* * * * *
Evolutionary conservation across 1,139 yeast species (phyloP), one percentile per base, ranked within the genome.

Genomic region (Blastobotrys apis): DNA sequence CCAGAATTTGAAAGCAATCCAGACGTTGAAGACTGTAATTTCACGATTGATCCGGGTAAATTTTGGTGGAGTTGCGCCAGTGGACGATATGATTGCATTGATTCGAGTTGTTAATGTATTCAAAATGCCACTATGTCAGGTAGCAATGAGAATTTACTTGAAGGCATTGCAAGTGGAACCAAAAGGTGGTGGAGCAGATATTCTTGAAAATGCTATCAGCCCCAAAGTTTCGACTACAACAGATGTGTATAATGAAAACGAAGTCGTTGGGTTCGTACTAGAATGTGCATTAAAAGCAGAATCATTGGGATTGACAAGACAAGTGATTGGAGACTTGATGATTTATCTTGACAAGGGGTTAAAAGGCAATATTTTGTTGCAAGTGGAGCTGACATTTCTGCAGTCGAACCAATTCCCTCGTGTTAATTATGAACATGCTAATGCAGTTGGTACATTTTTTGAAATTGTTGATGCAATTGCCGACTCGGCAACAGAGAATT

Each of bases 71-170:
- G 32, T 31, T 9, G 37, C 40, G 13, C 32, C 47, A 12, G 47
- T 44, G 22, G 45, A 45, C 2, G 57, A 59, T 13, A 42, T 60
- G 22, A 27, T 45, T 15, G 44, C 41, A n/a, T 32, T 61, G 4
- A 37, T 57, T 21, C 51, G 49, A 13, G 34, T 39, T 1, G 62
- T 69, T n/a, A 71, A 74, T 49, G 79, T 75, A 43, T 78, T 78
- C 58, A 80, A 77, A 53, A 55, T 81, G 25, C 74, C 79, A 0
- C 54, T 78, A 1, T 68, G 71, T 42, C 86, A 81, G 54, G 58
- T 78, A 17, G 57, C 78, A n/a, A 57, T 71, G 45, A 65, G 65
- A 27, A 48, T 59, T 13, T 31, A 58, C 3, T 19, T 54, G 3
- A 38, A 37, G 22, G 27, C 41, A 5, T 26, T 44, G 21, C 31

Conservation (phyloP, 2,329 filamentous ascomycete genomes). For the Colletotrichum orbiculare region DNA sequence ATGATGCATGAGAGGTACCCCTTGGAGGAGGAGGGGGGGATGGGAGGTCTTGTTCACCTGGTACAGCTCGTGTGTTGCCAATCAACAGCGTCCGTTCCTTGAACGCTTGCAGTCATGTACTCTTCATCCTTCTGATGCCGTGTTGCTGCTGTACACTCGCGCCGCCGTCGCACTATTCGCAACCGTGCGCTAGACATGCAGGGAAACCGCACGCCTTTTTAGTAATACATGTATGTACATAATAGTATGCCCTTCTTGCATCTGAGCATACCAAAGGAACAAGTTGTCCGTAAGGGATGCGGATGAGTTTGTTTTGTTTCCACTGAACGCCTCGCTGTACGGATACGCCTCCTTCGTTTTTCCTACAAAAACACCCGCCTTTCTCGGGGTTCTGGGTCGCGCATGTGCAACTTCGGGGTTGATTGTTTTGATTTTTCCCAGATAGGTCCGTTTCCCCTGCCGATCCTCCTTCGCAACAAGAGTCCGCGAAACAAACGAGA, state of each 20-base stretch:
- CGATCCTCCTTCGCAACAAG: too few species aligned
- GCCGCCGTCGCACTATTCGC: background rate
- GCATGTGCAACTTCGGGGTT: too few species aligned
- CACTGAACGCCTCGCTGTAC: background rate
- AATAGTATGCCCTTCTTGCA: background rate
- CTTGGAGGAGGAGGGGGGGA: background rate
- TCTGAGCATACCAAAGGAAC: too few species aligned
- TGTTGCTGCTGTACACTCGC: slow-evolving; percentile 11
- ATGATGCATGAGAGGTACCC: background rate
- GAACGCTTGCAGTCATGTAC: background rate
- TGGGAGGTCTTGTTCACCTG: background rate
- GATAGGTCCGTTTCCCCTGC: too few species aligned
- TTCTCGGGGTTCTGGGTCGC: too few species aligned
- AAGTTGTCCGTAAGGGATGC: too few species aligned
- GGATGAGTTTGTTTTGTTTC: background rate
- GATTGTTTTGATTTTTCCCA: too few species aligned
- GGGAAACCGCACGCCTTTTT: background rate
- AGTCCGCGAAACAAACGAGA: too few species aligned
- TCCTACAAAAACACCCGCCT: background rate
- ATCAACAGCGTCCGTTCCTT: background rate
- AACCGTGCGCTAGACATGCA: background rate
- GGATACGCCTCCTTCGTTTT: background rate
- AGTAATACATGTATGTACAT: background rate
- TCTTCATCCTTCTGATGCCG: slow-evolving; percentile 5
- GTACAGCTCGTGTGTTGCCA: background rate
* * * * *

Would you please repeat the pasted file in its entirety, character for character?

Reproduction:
Evolutionary conservation across 1,139 yeast species (phyloP), one percentile per base, ranked within the genome.

Genomic region (Blastobotrys apis): DNA sequence CCAGAATTTGAAAGCAATCCAGACGTTGAAGACTGTAATTTCACGATTGATCCGGGTAAATTTTGGTGGAGTTGCGCCAGTGGACGATATGATTGCATTGATTCGAGTTGTTAATGTATTCAAAATGCCACTATGTCAGGTAGCAATGAGAATTTACTTGAAGGCATTGCAAGTGGAACCAAAAGGTGGTGGAGCAGATATTCTTGAAAATGCTATCAGCCCCAAAGTTTCGACTACAACAGATGTGTATAATGAAAACGAAGTCGTTGGGTTCGTACTAGAATGTGCATTAAAAGCAGAATCATTGGGATTGACAAGACAAGTGATTGGAGACTTGATGATTTATCTTGACAAGGGGTTAAAAGGCAATATTTTGTTGCAAGTGGAGCTGACATTTCTGCAGTCGAACCAATTCCCTCGTGTTAATTATGAACATGCTAATGCAGTTGGTACATTTTTTGAAATTGTTGATGCAATTGCCGACTCGGCAACAGAGAATT

Each of bases 71-170:
- G 32, T 31, T 9, G 37, C 40, G 13, C 32, C 47, A 12, G 47
- T 44, G 22, G 45, A 45, C 2, G 57, A 59, T 13, A 42, T 60
- G 22, A 27, T 45, T 15, G 44, C 41, A n/a, T 32, T 61, G 4
- A 37, T 57, T 21, C 51, G 49, A 13, G 34, T 39, T 1, G 62
- T 69, T n/a, A 71, A 74, T 49, G 79, T 75, A 43, T 78, T 78
- C 58, A 80, A 77, A 53, A 55, T 81, G 25, C 74, C 79, A 0
- C 54, T 78, A 1, T 68, G 71, T 42, C 86, A 81, G 54, G 58
- T 78, A 17, G 57, C 78, A n/a, A 57, T 71, G 45, A 65, G 65
- A 27, A 48, T 59, T 13, T 31, A 58, C 3, T 19, T 54, G 3
- A 38, A 37, G 22, G 27, C 41, A 5, T 26, T 44, G 21, C 31

Conservation (phyloP, 2,329 filamentous ascomycete genomes). For the Colletotrichum orbiculare region DNA sequence ATGATGCATGAGAGGTACCCCTTGGAGGAGGAGGGGGGGATGGGAGGTCTTGTTCACCTGGTACAGCTCGTGTGTTGCCAATCAACAGCGTCCGTTCCTTGAACGCTTGCAGTCATGTACTCTTCATCCTTCTGATGCCGTGTTGCTGCTGTACACTCGCGCCGCCGTCGCACTATTCGCAACCGTGCGCTAGACATGCAGGGAAACCGCACGCCTTTTTAGTAATACATGTATGTACATAATAGTATGCCCTTCTTGCATCTGAGCATACCAAAGGAACAAGTTGTCCGTAAGGGATGCGGATGAGTTTGTTTTGTTTCCACTGAACGCCTCGCTGTACGGATACGCCTCCTTCGTTTTTCCTACAAAAACACCCGCCTTTCTCGGGGTTCTGGGTCGCGCATGTGCAACTTCGGGGTTGATTGTTTTGATTTTTCCCAGATAGGTCCGTTTCCCCTGCCGATCCTCCTTCGCAACAAGAGTCCGCGAAACAAACGAGA, state of each 20-base stretch:
- CGATCCTCCTTCGCAACAAG: too few species aligned
- GCCGCCGTCGCACTATTCGC: background rate
- GCATGTGCAACTTCGGGGTT: too few species aligned
- CACTGAACGCCTCGCTGTAC: background rate
- AATAGTATGCCCTTCTTGCA: background rate
- CTTGGAGGAGGAGGGGGGGA: background rate
- TCTGAGCATACCAAAGGAAC: too few species aligned
- TGTTGCTGCTGTACACTCGC: slow-evolving; percentile 11
- ATGATGCATGAGAGGTACCC: background rate
- GAACGCTTGCAGTCATGTAC: background rate
- TGGGAGGTCTTGTTCACCTG: background rate
- GATAGGTCCGTTTCCCCTGC: too few species aligned
- TTCTCGGGGTTCTGGGTCGC: too few species aligned
- AAGTTGTCCGTAAGGGATGC: too few species aligned
- GGATGAGTTTGTTTTGTTTC: background rate
- GATTGTTTTGATTTTTCCCA: too few species aligned
- GGGAAACCGCACGCCTTTTT: background rate
- AGTCCGCGAAACAAACGAGA: too few species aligned
- TCCTACAAAAACACCCGCCT: background rate
- ATCAACAGCGTCCGTTCCTT: background rate
- AACCGTGCGCTAGACATGCA: background rate
- GGATACGCCTCCTTCGTTTT: background rate
- AGTAATACATGTATGTACAT: background rate
- TCTTCATCCTTCTGATGCCG: slow-evolving; percentile 5
- GTACAGCTCGTGTGTTGCCA: background rate